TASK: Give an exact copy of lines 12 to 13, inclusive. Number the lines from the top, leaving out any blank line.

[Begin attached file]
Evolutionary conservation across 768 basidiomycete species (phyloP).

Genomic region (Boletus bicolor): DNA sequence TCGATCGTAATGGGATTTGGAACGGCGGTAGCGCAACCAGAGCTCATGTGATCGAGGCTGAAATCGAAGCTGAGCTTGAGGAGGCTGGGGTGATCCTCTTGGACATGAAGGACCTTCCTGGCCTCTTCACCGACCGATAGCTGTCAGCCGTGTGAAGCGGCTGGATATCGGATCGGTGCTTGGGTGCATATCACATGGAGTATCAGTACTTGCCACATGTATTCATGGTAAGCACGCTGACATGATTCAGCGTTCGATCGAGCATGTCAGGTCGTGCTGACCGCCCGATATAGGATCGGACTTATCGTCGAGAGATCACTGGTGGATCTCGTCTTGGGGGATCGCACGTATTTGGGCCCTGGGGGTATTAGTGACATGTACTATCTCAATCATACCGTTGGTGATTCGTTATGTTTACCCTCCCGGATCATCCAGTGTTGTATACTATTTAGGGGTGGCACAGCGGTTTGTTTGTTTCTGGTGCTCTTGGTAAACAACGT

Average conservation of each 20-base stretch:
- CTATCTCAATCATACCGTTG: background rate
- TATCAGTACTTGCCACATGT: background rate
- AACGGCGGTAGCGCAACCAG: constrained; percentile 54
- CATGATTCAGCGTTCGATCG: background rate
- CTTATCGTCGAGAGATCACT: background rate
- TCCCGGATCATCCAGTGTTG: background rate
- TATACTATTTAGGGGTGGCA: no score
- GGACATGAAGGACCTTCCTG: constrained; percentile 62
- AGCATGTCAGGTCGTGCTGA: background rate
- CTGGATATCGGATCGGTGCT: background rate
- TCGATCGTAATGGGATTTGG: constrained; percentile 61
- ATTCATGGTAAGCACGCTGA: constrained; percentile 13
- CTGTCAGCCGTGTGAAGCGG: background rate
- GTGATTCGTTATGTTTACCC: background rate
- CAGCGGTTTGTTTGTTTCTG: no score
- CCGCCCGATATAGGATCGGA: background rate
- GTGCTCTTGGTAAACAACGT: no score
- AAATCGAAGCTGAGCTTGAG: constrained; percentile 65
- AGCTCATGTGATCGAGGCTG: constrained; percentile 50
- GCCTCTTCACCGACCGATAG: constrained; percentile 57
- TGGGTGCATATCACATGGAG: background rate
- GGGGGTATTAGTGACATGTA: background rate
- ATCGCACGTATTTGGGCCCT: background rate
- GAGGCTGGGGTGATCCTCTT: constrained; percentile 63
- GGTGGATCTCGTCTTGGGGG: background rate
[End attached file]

- AGCATGTCAGGTCGTGCTGA: background rate
- CTGGATATCGGATCGGTGCT: background rate